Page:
( Simplified explanation!) The brace acts like a supporting beam like a floor joists. In simple terms the max stress is created at or near the centre of its' length. Under the downward force of the strings via the bridge, the top of the brace (glued to the top) goes into compression. The bottom of the brace goes into tension. Somewhere near the centre of the depth of the brace, depending on the shape of the cross - section, there is neither compression nor tension. It's the extremities of the depth of the brace that do most of the work in supporting the top. With a kerfed brace that is glued to the top, the compression stress is handled by the fact that the top is 'assisting' and stopping the kerf slots closing up under that compression. The thin continuous bottom part of the brace is expected to handle the tension. This principle is perfectly acceptable in structural design but in the case of a kerfed brace, that bottom part requires substantial continuous grain to withstand the tension stress. Ps there are other stresses generated, as well as the tension and compression, which only really become an issue when the glue breaks down.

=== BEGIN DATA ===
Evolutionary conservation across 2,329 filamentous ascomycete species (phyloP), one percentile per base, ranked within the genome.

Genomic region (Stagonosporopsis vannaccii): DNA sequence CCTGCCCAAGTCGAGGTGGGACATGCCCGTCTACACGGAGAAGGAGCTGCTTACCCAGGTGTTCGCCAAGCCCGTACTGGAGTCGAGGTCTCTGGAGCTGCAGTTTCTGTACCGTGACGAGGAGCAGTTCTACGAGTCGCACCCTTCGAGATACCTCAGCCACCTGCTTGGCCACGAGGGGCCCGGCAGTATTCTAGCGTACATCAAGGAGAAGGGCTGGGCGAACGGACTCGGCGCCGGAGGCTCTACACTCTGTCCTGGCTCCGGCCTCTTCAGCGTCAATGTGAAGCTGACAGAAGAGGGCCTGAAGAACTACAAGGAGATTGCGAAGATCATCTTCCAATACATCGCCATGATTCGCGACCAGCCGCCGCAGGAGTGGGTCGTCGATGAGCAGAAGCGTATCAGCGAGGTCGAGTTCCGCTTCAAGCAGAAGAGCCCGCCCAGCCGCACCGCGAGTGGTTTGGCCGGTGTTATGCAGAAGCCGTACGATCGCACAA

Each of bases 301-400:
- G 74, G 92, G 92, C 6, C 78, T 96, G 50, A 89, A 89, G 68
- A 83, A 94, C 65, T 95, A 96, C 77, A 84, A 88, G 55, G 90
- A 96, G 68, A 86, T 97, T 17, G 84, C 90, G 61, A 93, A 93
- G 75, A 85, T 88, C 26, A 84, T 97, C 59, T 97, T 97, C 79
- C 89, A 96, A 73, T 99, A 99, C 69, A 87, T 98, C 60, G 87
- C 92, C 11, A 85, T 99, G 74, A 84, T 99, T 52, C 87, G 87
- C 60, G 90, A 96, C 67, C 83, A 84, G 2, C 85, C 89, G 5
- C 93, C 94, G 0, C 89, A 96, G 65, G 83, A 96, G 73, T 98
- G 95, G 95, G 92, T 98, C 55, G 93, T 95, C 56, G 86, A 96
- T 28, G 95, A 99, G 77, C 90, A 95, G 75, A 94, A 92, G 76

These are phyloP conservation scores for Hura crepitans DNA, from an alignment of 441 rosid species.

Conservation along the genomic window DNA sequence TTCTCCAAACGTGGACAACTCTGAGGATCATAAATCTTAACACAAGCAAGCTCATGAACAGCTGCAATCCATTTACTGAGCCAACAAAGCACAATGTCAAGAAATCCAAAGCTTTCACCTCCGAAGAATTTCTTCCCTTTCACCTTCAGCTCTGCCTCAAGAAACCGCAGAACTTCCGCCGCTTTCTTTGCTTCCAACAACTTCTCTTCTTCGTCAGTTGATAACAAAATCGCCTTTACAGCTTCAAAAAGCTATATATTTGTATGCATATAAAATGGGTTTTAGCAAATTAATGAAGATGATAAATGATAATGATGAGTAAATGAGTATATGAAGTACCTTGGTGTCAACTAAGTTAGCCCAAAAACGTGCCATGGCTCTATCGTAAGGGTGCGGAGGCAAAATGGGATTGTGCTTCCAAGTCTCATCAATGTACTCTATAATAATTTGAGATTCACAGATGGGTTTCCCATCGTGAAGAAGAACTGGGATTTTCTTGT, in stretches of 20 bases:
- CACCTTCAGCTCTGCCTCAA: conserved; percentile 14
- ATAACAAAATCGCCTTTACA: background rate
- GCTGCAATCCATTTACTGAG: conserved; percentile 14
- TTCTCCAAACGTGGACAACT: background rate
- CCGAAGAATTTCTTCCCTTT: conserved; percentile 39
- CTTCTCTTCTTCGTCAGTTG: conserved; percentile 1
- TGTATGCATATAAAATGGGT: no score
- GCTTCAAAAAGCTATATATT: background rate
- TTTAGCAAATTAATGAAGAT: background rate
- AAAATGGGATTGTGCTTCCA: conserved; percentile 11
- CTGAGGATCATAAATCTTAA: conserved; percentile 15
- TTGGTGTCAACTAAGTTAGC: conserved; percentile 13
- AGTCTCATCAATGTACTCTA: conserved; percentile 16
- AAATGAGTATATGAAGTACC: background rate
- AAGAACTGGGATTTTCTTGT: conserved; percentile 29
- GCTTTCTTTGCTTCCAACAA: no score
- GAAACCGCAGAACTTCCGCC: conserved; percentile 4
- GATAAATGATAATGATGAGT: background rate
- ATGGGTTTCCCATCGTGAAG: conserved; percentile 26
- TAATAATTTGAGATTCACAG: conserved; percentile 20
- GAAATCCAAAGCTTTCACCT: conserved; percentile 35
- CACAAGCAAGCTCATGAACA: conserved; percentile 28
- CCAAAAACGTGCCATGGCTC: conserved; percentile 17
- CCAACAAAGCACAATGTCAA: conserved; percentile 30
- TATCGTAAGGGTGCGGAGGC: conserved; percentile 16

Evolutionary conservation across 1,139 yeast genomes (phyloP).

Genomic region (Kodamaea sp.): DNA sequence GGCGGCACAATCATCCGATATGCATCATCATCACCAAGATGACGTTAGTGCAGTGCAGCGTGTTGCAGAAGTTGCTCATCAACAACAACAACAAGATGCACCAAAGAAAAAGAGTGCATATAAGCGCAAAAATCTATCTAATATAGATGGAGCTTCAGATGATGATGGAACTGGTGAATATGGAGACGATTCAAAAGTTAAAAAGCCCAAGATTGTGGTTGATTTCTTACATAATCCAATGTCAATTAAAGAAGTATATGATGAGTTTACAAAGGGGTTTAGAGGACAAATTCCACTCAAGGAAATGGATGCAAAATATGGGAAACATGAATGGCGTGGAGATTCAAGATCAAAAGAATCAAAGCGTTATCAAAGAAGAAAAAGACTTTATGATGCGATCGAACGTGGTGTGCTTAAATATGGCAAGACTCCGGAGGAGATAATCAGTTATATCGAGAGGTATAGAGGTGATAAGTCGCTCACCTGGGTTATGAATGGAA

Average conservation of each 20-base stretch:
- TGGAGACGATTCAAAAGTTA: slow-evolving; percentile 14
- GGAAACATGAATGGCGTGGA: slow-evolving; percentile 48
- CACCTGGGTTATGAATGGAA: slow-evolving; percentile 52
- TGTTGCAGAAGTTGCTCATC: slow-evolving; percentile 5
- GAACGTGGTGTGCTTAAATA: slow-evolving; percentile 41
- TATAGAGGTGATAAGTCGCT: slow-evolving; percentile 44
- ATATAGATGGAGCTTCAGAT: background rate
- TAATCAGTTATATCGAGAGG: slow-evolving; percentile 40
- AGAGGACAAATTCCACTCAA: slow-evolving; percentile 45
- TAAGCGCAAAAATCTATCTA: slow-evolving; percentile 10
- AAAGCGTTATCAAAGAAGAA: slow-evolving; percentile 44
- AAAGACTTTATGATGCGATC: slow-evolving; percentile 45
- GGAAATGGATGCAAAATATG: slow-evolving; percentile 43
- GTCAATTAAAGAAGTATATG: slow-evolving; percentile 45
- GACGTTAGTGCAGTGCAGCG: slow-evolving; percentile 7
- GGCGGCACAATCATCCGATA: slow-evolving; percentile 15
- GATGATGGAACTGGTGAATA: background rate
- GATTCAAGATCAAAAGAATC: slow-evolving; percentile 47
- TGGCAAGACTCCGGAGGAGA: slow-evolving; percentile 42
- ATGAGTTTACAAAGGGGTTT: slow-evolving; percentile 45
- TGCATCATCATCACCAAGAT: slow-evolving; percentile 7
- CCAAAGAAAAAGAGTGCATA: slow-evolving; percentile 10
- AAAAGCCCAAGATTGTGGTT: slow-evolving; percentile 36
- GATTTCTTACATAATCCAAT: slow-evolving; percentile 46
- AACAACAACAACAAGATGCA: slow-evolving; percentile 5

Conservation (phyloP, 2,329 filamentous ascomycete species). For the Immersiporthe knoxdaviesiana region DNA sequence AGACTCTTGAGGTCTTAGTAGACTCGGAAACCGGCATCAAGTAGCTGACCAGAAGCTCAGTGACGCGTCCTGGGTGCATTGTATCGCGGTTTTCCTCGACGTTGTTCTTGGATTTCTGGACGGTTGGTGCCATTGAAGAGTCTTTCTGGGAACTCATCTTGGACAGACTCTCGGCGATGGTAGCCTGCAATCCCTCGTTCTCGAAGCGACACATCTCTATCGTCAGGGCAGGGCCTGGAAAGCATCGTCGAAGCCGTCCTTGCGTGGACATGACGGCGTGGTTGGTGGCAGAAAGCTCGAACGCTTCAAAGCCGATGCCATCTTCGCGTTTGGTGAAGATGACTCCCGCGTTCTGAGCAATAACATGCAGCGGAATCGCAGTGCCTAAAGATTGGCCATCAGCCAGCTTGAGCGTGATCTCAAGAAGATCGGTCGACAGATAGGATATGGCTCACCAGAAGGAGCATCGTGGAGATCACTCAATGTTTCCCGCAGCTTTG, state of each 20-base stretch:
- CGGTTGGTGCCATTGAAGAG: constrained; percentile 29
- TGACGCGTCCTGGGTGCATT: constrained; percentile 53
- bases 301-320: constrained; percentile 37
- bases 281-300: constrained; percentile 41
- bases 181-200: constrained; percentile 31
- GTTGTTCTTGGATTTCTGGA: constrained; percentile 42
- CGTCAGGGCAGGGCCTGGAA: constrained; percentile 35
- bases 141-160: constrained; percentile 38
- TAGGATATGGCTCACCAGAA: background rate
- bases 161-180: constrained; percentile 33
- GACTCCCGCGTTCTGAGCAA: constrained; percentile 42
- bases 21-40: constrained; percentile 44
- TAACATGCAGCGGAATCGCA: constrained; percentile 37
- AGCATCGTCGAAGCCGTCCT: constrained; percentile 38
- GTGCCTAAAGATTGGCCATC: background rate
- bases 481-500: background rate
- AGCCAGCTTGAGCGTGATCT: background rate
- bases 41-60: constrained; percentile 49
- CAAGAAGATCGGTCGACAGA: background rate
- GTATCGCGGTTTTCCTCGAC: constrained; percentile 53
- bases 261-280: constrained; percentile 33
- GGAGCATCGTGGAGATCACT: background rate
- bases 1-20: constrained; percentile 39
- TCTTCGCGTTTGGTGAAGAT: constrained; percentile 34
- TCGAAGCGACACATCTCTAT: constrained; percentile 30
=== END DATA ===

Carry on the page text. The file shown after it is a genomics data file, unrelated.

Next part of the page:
21. #20

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    The gaps are too wide for that to work. I understand the theory and it’s plausible but fails in execution. And I like my tone bars uninterrupted.

  22. #21

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    Quote Originally Posted by CurtW
    The gaps are too wide for that to work. I understand the theory and it’s plausible but fails in execution. And I like my tone bars uninterrupted.
    I prefer uninterrupted tone bars also.
    Do all kerfed tone bars fail in execution?